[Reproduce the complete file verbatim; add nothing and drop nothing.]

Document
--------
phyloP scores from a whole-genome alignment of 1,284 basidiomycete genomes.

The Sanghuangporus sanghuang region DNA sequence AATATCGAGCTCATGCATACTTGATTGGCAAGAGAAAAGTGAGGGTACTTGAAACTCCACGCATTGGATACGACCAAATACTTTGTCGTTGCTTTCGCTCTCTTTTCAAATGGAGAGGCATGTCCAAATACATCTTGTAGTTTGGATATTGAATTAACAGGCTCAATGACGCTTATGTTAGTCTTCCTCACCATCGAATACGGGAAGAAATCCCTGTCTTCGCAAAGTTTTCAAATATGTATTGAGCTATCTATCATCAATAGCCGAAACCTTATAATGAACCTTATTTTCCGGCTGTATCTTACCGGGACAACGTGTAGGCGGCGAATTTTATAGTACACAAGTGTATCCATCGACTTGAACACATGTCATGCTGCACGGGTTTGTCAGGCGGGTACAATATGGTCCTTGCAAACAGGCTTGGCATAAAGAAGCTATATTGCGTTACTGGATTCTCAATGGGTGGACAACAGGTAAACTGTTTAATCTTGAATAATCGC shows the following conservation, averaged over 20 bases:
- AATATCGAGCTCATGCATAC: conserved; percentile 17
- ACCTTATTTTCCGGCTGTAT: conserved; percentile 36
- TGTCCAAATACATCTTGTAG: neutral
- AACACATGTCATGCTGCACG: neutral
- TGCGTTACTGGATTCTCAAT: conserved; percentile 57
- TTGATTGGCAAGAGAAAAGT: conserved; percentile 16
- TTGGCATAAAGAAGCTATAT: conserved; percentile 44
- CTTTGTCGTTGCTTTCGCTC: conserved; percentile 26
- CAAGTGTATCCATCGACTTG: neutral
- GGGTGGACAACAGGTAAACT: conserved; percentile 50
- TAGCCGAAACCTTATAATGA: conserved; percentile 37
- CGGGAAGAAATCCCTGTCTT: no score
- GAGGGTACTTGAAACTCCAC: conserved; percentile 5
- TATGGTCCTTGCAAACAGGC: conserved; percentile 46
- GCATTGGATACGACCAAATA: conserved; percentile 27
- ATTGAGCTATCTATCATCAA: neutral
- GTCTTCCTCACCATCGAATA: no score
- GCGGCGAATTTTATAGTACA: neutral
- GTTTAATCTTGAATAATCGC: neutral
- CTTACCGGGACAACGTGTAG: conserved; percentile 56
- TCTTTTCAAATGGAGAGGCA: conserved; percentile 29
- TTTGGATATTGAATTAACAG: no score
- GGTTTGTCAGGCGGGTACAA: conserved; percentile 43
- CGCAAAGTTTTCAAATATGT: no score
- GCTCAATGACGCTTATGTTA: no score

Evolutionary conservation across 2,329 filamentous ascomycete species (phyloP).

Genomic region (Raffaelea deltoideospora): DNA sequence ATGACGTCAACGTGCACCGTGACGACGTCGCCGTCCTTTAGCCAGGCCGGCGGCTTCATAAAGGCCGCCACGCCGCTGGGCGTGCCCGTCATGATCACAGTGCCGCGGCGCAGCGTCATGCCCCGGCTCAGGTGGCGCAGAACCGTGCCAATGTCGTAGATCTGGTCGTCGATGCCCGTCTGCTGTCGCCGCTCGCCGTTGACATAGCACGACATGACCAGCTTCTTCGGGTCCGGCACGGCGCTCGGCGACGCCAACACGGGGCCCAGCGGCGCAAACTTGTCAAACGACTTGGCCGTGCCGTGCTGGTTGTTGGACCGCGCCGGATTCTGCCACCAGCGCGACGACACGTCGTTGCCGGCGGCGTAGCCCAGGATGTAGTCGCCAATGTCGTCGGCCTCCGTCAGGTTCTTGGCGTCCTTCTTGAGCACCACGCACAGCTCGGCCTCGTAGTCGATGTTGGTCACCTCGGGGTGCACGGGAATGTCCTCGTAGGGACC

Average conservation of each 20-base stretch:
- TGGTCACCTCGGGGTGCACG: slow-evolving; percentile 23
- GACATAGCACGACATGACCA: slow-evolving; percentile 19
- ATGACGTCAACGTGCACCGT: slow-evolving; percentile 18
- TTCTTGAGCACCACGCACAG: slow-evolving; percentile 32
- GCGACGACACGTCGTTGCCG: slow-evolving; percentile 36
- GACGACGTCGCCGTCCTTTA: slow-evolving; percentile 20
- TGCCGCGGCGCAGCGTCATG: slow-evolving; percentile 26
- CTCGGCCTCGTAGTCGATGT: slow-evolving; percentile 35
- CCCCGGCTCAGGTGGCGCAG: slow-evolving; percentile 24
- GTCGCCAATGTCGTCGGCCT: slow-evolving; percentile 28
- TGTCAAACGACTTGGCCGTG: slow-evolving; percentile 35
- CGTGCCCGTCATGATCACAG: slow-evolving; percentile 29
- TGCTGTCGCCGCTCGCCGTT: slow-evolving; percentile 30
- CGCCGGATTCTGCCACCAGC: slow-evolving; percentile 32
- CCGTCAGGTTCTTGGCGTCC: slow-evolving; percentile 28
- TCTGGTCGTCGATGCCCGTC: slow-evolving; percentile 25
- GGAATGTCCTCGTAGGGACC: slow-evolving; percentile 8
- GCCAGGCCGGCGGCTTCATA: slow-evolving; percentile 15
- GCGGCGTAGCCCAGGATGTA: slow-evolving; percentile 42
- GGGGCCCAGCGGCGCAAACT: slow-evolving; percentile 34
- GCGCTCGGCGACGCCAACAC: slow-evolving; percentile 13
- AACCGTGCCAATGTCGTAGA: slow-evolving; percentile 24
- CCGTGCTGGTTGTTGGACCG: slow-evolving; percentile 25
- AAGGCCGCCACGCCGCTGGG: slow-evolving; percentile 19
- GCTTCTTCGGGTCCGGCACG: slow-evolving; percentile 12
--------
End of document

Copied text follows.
phyloP scores from a whole-genome alignment of 1,284 basidiomycete genomes.

The Sanghuangporus sanghuang region DNA sequence AATATCGAGCTCATGCATACTTGATTGGCAAGAGAAAAGTGAGGGTACTTGAAACTCCACGCATTGGATACGACCAAATACTTTGTCGTTGCTTTCGCTCTCTTTTCAAATGGAGAGGCATGTCCAAATACATCTTGTAGTTTGGATATTGAATTAACAGGCTCAATGACGCTTATGTTAGTCTTCCTCACCATCGAATACGGGAAGAAATCCCTGTCTTCGCAAAGTTTTCAAATATGTATTGAGCTATCTATCATCAATAGCCGAAACCTTATAATGAACCTTATTTTCCGGCTGTATCTTACCGGGACAACGTGTAGGCGGCGAATTTTATAGTACACAAGTGTATCCATCGACTTGAACACATGTCATGCTGCACGGGTTTGTCAGGCGGGTACAATATGGTCCTTGCAAACAGGCTTGGCATAAAGAAGCTATATTGCGTTACTGGATTCTCAATGGGTGGACAACAGGTAAACTGTTTAATCTTGAATAATCGC shows the following conservation, averaged over 20 bases:
- AATATCGAGCTCATGCATAC: conserved; percentile 17
- ACCTTATTTTCCGGCTGTAT: conserved; percentile 36
- TGTCCAAATACATCTTGTAG: neutral
- AACACATGTCATGCTGCACG: neutral
- TGCGTTACTGGATTCTCAAT: conserved; percentile 57
- TTGATTGGCAAGAGAAAAGT: conserved; percentile 16
- TTGGCATAAAGAAGCTATAT: conserved; percentile 44
- CTTTGTCGTTGCTTTCGCTC: conserved; percentile 26
- CAAGTGTATCCATCGACTTG: neutral
- GGGTGGACAACAGGTAAACT: conserved; percentile 50
- TAGCCGAAACCTTATAATGA: conserved; percentile 37
- CGGGAAGAAATCCCTGTCTT: no score
- GAGGGTACTTGAAACTCCAC: conserved; percentile 5
- TATGGTCCTTGCAAACAGGC: conserved; percentile 46
- GCATTGGATACGACCAAATA: conserved; percentile 27
- ATTGAGCTATCTATCATCAA: neutral
- GTCTTCCTCACCATCGAATA: no score
- GCGGCGAATTTTATAGTACA: neutral
- GTTTAATCTTGAATAATCGC: neutral
- CTTACCGGGACAACGTGTAG: conserved; percentile 56
- TCTTTTCAAATGGAGAGGCA: conserved; percentile 29
- TTTGGATATTGAATTAACAG: no score
- GGTTTGTCAGGCGGGTACAA: conserved; percentile 43
- CGCAAAGTTTTCAAATATGT: no score
- GCTCAATGACGCTTATGTTA: no score

Evolutionary conservation across 2,329 filamentous ascomycete species (phyloP).

Genomic region (Raffaelea deltoideospora): DNA sequence ATGACGTCAACGTGCACCGTGACGACGTCGCCGTCCTTTAGCCAGGCCGGCGGCTTCATAAAGGCCGCCACGCCGCTGGGCGTGCCCGTCATGATCACAGTGCCGCGGCGCAGCGTCATGCCCCGGCTCAGGTGGCGCAGAACCGTGCCAATGTCGTAGATCTGGTCGTCGATGCCCGTCTGCTGTCGCCGCTCGCCGTTGACATAGCACGACATGACCAGCTTCTTCGGGTCCGGCACGGCGCTCGGCGACGCCAACACGGGGCCCAGCGGCGCAAACTTGTCAAACGACTTGGCCGTGCCGTGCTGGTTGTTGGACCGCGCCGGATTCTGCCACCAGCGCGACGACACGTCGTTGCCGGCGGCGTAGCCCAGGATGTAGTCGCCAATGTCGTCGGCCTCCGTCAGGTTCTTGGCGTCCTTCTTGAGCACCACGCACAGCTCGGCCTCGTAGTCGATGTTGGTCACCTCGGGGTGCACGGGAATGTCCTCGTAGGGACC

Average conservation of each 20-base stretch:
- TGGTCACCTCGGGGTGCACG: slow-evolving; percentile 23
- GACATAGCACGACATGACCA: slow-evolving; percentile 19
- ATGACGTCAACGTGCACCGT: slow-evolving; percentile 18
- TTCTTGAGCACCACGCACAG: slow-evolving; percentile 32
- GCGACGACACGTCGTTGCCG: slow-evolving; percentile 36
- GACGACGTCGCCGTCCTTTA: slow-evolving; percentile 20
- TGCCGCGGCGCAGCGTCATG: slow-evolving; percentile 26
- CTCGGCCTCGTAGTCGATGT: slow-evolving; percentile 35
- CCCCGGCTCAGGTGGCGCAG: slow-evolving; percentile 24
- GTCGCCAATGTCGTCGGCCT: slow-evolving; percentile 28
- TGTCAAACGACTTGGCCGTG: slow-evolving; percentile 35
- CGTGCCCGTCATGATCACAG: slow-evolving; percentile 29
- TGCTGTCGCCGCTCGCCGTT: slow-evolving; percentile 30
- CGCCGGATTCTGCCACCAGC: slow-evolving; percentile 32
- CCGTCAGGTTCTTGGCGTCC: slow-evolving; percentile 28
- TCTGGTCGTCGATGCCCGTC: slow-evolving; percentile 25
- GGAATGTCCTCGTAGGGACC: slow-evolving; percentile 8
- GCCAGGCCGGCGGCTTCATA: slow-evolving; percentile 15
- GCGGCGTAGCCCAGGATGTA: slow-evolving; percentile 42
- GGGGCCCAGCGGCGCAAACT: slow-evolving; percentile 34
- GCGCTCGGCGACGCCAACAC: slow-evolving; percentile 13
- AACCGTGCCAATGTCGTAGA: slow-evolving; percentile 24
- CCGTGCTGGTTGTTGGACCG: slow-evolving; percentile 25
- AAGGCCGCCACGCCGCTGGG: slow-evolving; percentile 19
- GCTTCTTCGGGTCCGGCACG: slow-evolving; percentile 12